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Activists protest alleged use of dogs in radiation research

2012/02/14 18:23:54

Taipei, Feb. 14 (CNA) An animal rights group staged a protest Tuesday against an alleged plan to use dogs in radiation toxicity experiments, urging the Atomic Energy Council (AEC) to find an alternative approach.

The protesters gathered in front of the AEC, some dressed in black capes and holding scythes to convey their view that the use of animals in such research is similar to an evil cult practice.

The animal rights group said the Institute of Nuclear Energy Research (INER) last week tendered for an independent company to test the effects of radiation on 40 beagles and an unknown number of rats, but there were no successful bids. However, the institute plans to try again this week, the group said.

The protesters submitted a petition to AEC Vice Chairman Chou Yuan-ching, calling for the institute to find an alternative to animal testing.

The establishment of an "INER radiation testing lab for dogs" would result in animal abuse, they said, urging the AEC to stop construction of the laboratory.

The issue was first raised Feb. 7 by Huang Tai-shan, a representative of the animal rights group, who questioned the use of beagles in INER radiation tests.

Such practices are a violation of the animal protection act, Huang said.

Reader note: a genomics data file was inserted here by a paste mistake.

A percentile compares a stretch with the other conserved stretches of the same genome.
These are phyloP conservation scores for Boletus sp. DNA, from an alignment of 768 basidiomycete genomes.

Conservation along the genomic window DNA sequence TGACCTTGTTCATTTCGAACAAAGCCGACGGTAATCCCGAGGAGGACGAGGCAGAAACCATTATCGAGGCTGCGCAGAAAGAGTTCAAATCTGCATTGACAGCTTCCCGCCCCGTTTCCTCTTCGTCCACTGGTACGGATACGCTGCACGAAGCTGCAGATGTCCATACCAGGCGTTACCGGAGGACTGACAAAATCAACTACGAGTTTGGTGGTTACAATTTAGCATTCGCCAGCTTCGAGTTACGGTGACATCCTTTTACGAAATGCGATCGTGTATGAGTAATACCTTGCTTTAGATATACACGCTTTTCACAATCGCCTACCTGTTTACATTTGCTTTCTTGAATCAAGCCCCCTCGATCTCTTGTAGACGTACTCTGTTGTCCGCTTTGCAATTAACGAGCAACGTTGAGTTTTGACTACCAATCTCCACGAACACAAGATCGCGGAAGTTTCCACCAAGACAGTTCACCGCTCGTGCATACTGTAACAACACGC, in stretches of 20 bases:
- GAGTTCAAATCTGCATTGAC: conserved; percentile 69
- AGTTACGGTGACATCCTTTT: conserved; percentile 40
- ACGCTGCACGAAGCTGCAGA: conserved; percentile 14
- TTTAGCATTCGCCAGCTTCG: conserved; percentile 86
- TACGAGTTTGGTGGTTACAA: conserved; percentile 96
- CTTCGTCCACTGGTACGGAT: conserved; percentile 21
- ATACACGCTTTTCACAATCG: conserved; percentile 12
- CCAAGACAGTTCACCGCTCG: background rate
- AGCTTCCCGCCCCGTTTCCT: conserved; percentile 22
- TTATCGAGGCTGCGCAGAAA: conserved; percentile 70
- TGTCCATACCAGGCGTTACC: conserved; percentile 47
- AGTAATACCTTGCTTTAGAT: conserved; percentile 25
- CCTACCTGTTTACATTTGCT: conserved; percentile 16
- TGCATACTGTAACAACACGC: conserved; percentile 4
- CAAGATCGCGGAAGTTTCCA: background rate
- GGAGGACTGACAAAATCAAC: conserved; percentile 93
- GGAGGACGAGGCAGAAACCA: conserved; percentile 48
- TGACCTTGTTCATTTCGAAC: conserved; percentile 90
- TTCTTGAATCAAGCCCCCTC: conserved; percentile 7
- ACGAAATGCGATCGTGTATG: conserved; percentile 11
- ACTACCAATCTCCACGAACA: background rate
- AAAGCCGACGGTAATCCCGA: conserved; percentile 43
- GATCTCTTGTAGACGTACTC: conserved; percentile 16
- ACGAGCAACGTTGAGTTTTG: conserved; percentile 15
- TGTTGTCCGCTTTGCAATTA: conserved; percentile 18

Citing Article 16 of the act, he said a special committee to monitor animal testing has to be established before such experiments can be carried out.

According to Huang, the INER plans to divide the dogs into three test groups and inject them with low, medium and high dosages of radioactive substances. The institute would then monitor the process of the animals’ death and perform necropsies, he said.

However, the INER denied the allegations, saying the dogs were not being used in radiation experiments but rather to test a cancer drug.

The use of beagles in such testing does not violate the animal protection act, since the act distinguishes between pets and animals breed specifically for scientific research, INER associate head Lee Te-wei said on Feb. 7.

His statement was supported by Lin Tsung-yi, chief of the Council of Agriculture's (COA's) Animal Protection Section, who said the same day that INER had set up a special committee to supervise animal testing, in accordance with the animal protection act.

Lin also disclosed that the dogs being used at INER were not strays or animals from shelters, but rather had been bred for scientific research and imported from other countries.

It is common practice internationally to use beagles in scientific research, INER said in a separate statement Monday.

(By Huang Chiao-wen, Lin Hui-chun, Yang Su-min and C.J. Lin)
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